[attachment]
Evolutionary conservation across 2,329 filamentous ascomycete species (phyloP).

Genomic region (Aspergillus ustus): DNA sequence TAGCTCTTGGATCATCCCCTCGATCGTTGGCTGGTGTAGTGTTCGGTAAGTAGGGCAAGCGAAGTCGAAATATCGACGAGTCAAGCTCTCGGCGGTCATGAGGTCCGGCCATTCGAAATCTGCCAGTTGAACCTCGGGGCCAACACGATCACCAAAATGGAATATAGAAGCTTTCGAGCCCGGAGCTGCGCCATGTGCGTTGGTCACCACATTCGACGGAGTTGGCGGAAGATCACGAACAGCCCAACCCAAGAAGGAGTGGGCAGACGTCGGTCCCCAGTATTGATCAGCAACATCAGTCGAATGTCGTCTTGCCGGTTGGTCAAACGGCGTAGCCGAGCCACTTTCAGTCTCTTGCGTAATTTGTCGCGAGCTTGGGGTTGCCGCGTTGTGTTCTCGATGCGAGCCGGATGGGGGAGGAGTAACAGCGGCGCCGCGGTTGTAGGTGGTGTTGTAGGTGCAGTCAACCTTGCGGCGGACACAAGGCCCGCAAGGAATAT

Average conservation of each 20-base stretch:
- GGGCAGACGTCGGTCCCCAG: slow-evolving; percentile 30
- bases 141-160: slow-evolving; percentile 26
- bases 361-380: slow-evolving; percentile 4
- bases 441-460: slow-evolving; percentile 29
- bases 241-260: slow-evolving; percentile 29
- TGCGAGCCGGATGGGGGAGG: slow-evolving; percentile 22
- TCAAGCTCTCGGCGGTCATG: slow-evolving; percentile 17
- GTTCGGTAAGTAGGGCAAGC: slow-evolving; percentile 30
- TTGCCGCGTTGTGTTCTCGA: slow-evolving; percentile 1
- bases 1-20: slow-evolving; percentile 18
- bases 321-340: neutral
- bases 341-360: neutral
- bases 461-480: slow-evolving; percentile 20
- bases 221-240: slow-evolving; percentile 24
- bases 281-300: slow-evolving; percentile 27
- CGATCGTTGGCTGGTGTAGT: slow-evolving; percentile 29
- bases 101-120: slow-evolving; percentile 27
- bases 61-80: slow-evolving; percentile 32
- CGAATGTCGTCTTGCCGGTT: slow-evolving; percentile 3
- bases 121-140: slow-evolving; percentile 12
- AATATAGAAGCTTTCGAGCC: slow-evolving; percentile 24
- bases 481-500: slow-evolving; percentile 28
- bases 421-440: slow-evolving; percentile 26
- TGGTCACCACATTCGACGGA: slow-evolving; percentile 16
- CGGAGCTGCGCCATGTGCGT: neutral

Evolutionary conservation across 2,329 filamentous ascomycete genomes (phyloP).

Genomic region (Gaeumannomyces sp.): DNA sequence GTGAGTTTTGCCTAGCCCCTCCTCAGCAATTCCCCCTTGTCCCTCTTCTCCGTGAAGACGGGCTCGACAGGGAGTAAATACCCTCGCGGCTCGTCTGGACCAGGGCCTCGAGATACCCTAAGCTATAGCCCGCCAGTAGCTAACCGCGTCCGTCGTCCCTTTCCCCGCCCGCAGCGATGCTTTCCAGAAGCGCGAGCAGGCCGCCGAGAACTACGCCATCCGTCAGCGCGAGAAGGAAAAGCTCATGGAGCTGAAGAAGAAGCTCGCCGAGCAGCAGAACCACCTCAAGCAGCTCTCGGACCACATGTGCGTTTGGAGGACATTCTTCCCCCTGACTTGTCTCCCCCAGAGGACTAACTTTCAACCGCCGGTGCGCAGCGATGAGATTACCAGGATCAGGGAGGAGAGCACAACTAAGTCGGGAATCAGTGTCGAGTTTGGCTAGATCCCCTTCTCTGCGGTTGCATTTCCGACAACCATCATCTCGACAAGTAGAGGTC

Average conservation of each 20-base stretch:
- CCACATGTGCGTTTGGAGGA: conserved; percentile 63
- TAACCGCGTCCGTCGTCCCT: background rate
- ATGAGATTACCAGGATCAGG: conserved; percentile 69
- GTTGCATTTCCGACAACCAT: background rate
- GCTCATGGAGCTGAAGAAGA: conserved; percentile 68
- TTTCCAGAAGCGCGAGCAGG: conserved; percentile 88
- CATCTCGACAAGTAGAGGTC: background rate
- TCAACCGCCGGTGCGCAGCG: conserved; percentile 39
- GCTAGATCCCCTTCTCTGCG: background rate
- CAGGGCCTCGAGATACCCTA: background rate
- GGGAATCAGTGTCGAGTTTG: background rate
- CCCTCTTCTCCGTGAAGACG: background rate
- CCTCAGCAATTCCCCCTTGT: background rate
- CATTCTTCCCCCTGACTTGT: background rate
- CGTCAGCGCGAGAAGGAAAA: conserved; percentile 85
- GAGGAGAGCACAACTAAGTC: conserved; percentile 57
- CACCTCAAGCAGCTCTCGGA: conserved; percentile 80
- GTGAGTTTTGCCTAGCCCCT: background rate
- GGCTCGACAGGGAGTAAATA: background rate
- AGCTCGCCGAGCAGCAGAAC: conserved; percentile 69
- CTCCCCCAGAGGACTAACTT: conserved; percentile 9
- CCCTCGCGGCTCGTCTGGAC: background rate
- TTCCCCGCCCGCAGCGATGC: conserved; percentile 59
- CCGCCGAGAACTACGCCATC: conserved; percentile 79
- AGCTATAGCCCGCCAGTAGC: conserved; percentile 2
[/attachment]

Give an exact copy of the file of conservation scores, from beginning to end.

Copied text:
Evolutionary conservation across 2,329 filamentous ascomycete species (phyloP).

Genomic region (Aspergillus ustus): DNA sequence TAGCTCTTGGATCATCCCCTCGATCGTTGGCTGGTGTAGTGTTCGGTAAGTAGGGCAAGCGAAGTCGAAATATCGACGAGTCAAGCTCTCGGCGGTCATGAGGTCCGGCCATTCGAAATCTGCCAGTTGAACCTCGGGGCCAACACGATCACCAAAATGGAATATAGAAGCTTTCGAGCCCGGAGCTGCGCCATGTGCGTTGGTCACCACATTCGACGGAGTTGGCGGAAGATCACGAACAGCCCAACCCAAGAAGGAGTGGGCAGACGTCGGTCCCCAGTATTGATCAGCAACATCAGTCGAATGTCGTCTTGCCGGTTGGTCAAACGGCGTAGCCGAGCCACTTTCAGTCTCTTGCGTAATTTGTCGCGAGCTTGGGGTTGCCGCGTTGTGTTCTCGATGCGAGCCGGATGGGGGAGGAGTAACAGCGGCGCCGCGGTTGTAGGTGGTGTTGTAGGTGCAGTCAACCTTGCGGCGGACACAAGGCCCGCAAGGAATAT

Average conservation of each 20-base stretch:
- GGGCAGACGTCGGTCCCCAG: slow-evolving; percentile 30
- bases 141-160: slow-evolving; percentile 26
- bases 361-380: slow-evolving; percentile 4
- bases 441-460: slow-evolving; percentile 29
- bases 241-260: slow-evolving; percentile 29
- TGCGAGCCGGATGGGGGAGG: slow-evolving; percentile 22
- TCAAGCTCTCGGCGGTCATG: slow-evolving; percentile 17
- GTTCGGTAAGTAGGGCAAGC: slow-evolving; percentile 30
- TTGCCGCGTTGTGTTCTCGA: slow-evolving; percentile 1
- bases 1-20: slow-evolving; percentile 18
- bases 321-340: neutral
- bases 341-360: neutral
- bases 461-480: slow-evolving; percentile 20
- bases 221-240: slow-evolving; percentile 24
- bases 281-300: slow-evolving; percentile 27
- CGATCGTTGGCTGGTGTAGT: slow-evolving; percentile 29
- bases 101-120: slow-evolving; percentile 27
- bases 61-80: slow-evolving; percentile 32
- CGAATGTCGTCTTGCCGGTT: slow-evolving; percentile 3
- bases 121-140: slow-evolving; percentile 12
- AATATAGAAGCTTTCGAGCC: slow-evolving; percentile 24
- bases 481-500: slow-evolving; percentile 28
- bases 421-440: slow-evolving; percentile 26
- TGGTCACCACATTCGACGGA: slow-evolving; percentile 16
- CGGAGCTGCGCCATGTGCGT: neutral

Evolutionary conservation across 2,329 filamentous ascomycete genomes (phyloP).

Genomic region (Gaeumannomyces sp.): DNA sequence GTGAGTTTTGCCTAGCCCCTCCTCAGCAATTCCCCCTTGTCCCTCTTCTCCGTGAAGACGGGCTCGACAGGGAGTAAATACCCTCGCGGCTCGTCTGGACCAGGGCCTCGAGATACCCTAAGCTATAGCCCGCCAGTAGCTAACCGCGTCCGTCGTCCCTTTCCCCGCCCGCAGCGATGCTTTCCAGAAGCGCGAGCAGGCCGCCGAGAACTACGCCATCCGTCAGCGCGAGAAGGAAAAGCTCATGGAGCTGAAGAAGAAGCTCGCCGAGCAGCAGAACCACCTCAAGCAGCTCTCGGACCACATGTGCGTTTGGAGGACATTCTTCCCCCTGACTTGTCTCCCCCAGAGGACTAACTTTCAACCGCCGGTGCGCAGCGATGAGATTACCAGGATCAGGGAGGAGAGCACAACTAAGTCGGGAATCAGTGTCGAGTTTGGCTAGATCCCCTTCTCTGCGGTTGCATTTCCGACAACCATCATCTCGACAAGTAGAGGTC

Average conservation of each 20-base stretch:
- CCACATGTGCGTTTGGAGGA: conserved; percentile 63
- TAACCGCGTCCGTCGTCCCT: background rate
- ATGAGATTACCAGGATCAGG: conserved; percentile 69
- GTTGCATTTCCGACAACCAT: background rate
- GCTCATGGAGCTGAAGAAGA: conserved; percentile 68
- TTTCCAGAAGCGCGAGCAGG: conserved; percentile 88
- CATCTCGACAAGTAGAGGTC: background rate
- TCAACCGCCGGTGCGCAGCG: conserved; percentile 39
- GCTAGATCCCCTTCTCTGCG: background rate
- CAGGGCCTCGAGATACCCTA: background rate
- GGGAATCAGTGTCGAGTTTG: background rate
- CCCTCTTCTCCGTGAAGACG: background rate
- CCTCAGCAATTCCCCCTTGT: background rate
- CATTCTTCCCCCTGACTTGT: background rate
- CGTCAGCGCGAGAAGGAAAA: conserved; percentile 85
- GAGGAGAGCACAACTAAGTC: conserved; percentile 57
- CACCTCAAGCAGCTCTCGGA: conserved; percentile 80
- GTGAGTTTTGCCTAGCCCCT: background rate
- GGCTCGACAGGGAGTAAATA: background rate
- AGCTCGCCGAGCAGCAGAAC: conserved; percentile 69
- CTCCCCCAGAGGACTAACTT: conserved; percentile 9
- CCCTCGCGGCTCGTCTGGAC: background rate
- TTCCCCGCCCGCAGCGATGC: conserved; percentile 59
- CCGCCGAGAACTACGCCATC: conserved; percentile 79
- AGCTATAGCCCGCCAGTAGC: conserved; percentile 2